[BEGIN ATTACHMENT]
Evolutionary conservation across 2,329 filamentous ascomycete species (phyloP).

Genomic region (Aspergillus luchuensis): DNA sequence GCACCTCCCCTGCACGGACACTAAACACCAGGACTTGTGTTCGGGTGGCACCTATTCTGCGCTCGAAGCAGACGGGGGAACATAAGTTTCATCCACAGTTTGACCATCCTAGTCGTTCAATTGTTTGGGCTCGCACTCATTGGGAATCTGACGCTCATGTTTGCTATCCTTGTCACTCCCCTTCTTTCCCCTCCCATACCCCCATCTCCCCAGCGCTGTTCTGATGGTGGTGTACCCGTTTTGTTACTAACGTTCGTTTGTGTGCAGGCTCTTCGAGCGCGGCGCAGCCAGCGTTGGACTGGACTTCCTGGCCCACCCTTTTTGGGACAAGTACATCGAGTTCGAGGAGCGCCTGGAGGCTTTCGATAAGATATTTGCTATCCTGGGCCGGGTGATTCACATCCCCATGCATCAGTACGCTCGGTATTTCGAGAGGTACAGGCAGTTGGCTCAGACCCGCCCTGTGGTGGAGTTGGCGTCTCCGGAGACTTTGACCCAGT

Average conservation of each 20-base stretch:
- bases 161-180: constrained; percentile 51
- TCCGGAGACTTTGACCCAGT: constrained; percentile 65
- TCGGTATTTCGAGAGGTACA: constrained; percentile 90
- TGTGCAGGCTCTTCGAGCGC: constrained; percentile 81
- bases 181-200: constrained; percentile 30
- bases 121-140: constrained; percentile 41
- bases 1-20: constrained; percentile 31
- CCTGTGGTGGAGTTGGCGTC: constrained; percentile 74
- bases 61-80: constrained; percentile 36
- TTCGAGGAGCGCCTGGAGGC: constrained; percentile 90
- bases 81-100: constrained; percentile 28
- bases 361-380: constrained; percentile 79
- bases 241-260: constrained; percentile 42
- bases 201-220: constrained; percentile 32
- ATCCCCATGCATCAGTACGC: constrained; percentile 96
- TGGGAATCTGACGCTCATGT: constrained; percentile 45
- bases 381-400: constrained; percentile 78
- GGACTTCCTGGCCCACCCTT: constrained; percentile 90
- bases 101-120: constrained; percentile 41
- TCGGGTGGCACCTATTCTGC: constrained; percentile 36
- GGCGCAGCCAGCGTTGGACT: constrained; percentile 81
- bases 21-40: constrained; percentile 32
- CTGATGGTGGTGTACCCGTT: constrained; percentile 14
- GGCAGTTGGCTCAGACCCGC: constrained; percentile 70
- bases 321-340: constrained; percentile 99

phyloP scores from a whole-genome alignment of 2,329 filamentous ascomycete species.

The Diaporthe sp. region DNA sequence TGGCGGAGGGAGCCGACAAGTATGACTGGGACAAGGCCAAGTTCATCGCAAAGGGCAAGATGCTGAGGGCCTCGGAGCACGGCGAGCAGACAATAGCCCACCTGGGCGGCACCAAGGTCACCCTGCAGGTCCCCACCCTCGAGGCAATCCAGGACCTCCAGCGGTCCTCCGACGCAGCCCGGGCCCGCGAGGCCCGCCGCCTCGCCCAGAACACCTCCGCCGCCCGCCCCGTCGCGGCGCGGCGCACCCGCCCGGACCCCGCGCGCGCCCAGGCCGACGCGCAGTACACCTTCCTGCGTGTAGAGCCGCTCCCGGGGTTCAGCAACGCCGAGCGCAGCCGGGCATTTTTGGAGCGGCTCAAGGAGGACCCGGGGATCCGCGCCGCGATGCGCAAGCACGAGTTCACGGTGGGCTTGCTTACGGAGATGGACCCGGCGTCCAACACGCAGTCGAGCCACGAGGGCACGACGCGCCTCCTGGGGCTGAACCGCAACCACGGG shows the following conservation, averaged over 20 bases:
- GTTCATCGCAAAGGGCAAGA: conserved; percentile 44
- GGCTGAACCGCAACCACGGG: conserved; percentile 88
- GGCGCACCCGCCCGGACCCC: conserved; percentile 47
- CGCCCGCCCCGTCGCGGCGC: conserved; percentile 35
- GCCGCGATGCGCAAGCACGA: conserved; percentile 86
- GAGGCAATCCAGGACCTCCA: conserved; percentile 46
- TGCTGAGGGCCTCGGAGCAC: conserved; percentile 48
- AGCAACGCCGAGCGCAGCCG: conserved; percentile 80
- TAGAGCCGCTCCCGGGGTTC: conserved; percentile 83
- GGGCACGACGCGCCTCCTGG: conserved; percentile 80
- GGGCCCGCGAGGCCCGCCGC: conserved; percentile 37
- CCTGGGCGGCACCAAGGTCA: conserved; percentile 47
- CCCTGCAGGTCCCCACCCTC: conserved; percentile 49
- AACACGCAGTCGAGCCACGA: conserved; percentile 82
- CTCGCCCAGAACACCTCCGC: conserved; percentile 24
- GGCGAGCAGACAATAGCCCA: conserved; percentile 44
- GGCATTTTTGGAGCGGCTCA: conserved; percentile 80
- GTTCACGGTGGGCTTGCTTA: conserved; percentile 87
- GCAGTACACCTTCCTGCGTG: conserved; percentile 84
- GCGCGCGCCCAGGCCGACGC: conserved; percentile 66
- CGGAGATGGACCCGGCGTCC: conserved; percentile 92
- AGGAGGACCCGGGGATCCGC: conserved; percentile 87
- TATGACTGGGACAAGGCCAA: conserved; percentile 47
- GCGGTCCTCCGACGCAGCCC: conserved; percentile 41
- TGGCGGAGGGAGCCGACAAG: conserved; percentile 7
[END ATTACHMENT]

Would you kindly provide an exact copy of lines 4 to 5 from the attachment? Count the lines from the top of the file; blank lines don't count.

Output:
- bases 161-180: constrained; percentile 51
- TCCGGAGACTTTGACCCAGT: constrained; percentile 65